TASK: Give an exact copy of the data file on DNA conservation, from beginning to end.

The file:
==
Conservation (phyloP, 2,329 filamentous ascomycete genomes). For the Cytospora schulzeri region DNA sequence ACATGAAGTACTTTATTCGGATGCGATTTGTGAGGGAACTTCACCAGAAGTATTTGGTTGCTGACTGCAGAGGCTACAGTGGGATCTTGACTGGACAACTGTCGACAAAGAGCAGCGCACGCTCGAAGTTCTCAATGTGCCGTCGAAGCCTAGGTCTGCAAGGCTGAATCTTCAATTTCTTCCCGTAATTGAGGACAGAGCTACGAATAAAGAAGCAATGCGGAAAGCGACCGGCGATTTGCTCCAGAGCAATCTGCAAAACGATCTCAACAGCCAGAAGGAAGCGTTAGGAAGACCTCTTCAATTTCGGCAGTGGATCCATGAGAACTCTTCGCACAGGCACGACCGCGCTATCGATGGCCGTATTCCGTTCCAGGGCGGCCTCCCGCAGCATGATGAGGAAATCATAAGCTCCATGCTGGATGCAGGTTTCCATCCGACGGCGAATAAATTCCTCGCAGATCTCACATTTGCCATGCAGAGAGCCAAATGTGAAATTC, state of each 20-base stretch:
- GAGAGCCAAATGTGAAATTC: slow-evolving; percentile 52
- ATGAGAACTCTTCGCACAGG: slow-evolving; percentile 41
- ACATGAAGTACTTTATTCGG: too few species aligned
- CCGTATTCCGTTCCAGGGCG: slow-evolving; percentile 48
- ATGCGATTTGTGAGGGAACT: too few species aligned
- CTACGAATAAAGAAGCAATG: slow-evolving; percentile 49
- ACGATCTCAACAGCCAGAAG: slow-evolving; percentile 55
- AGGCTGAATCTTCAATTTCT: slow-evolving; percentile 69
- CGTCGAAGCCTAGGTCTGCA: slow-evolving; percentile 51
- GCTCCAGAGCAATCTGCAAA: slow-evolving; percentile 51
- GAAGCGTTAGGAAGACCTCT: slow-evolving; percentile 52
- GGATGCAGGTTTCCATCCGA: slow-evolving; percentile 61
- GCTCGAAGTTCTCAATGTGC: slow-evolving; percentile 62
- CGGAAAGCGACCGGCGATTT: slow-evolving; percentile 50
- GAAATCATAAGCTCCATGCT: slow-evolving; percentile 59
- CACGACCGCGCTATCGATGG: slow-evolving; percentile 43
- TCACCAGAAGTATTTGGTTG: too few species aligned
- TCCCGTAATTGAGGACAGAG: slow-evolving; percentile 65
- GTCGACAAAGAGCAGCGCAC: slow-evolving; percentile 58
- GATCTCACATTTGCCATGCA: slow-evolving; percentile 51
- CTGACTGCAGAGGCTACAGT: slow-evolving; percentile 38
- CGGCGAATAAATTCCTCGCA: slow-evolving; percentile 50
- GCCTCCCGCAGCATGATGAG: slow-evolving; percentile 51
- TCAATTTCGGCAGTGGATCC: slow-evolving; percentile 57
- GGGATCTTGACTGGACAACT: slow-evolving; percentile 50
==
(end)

Conservation (phyloP, 2,329 filamentous ascomycete genomes). For the Cytospora schulzeri region DNA sequence ACATGAAGTACTTTATTCGGATGCGATTTGTGAGGGAACTTCACCAGAAGTATTTGGTTGCTGACTGCAGAGGCTACAGTGGGATCTTGACTGGACAACTGTCGACAAAGAGCAGCGCACGCTCGAAGTTCTCAATGTGCCGTCGAAGCCTAGGTCTGCAAGGCTGAATCTTCAATTTCTTCCCGTAATTGAGGACAGAGCTACGAATAAAGAAGCAATGCGGAAAGCGACCGGCGATTTGCTCCAGAGCAATCTGCAAAACGATCTCAACAGCCAGAAGGAAGCGTTAGGAAGACCTCTTCAATTTCGGCAGTGGATCCATGAGAACTCTTCGCACAGGCACGACCGCGCTATCGATGGCCGTATTCCGTTCCAGGGCGGCCTCCCGCAGCATGATGAGGAAATCATAAGCTCCATGCTGGATGCAGGTTTCCATCCGACGGCGAATAAATTCCTCGCAGATCTCACATTTGCCATGCAGAGAGCCAAATGTGAAATTC, state of each 20-base stretch:
- GAGAGCCAAATGTGAAATTC: slow-evolving; percentile 52
- ATGAGAACTCTTCGCACAGG: slow-evolving; percentile 41
- ACATGAAGTACTTTATTCGG: too few species aligned
- CCGTATTCCGTTCCAGGGCG: slow-evolving; percentile 48
- ATGCGATTTGTGAGGGAACT: too few species aligned
- CTACGAATAAAGAAGCAATG: slow-evolving; percentile 49
- ACGATCTCAACAGCCAGAAG: slow-evolving; percentile 55
- AGGCTGAATCTTCAATTTCT: slow-evolving; percentile 69
- CGTCGAAGCCTAGGTCTGCA: slow-evolving; percentile 51
- GCTCCAGAGCAATCTGCAAA: slow-evolving; percentile 51
- GAAGCGTTAGGAAGACCTCT: slow-evolving; percentile 52
- GGATGCAGGTTTCCATCCGA: slow-evolving; percentile 61
- GCTCGAAGTTCTCAATGTGC: slow-evolving; percentile 62
- CGGAAAGCGACCGGCGATTT: slow-evolving; percentile 50
- GAAATCATAAGCTCCATGCT: slow-evolving; percentile 59
- CACGACCGCGCTATCGATGG: slow-evolving; percentile 43
- TCACCAGAAGTATTTGGTTG: too few species aligned
- TCCCGTAATTGAGGACAGAG: slow-evolving; percentile 65
- GTCGACAAAGAGCAGCGCAC: slow-evolving; percentile 58
- GATCTCACATTTGCCATGCA: slow-evolving; percentile 51
- CTGACTGCAGAGGCTACAGT: slow-evolving; percentile 38
- CGGCGAATAAATTCCTCGCA: slow-evolving; percentile 50
- GCCTCCCGCAGCATGATGAG: slow-evolving; percentile 51
- TCAATTTCGGCAGTGGATCC: slow-evolving; percentile 57
- GGGATCTTGACTGGACAACT: slow-evolving; percentile 50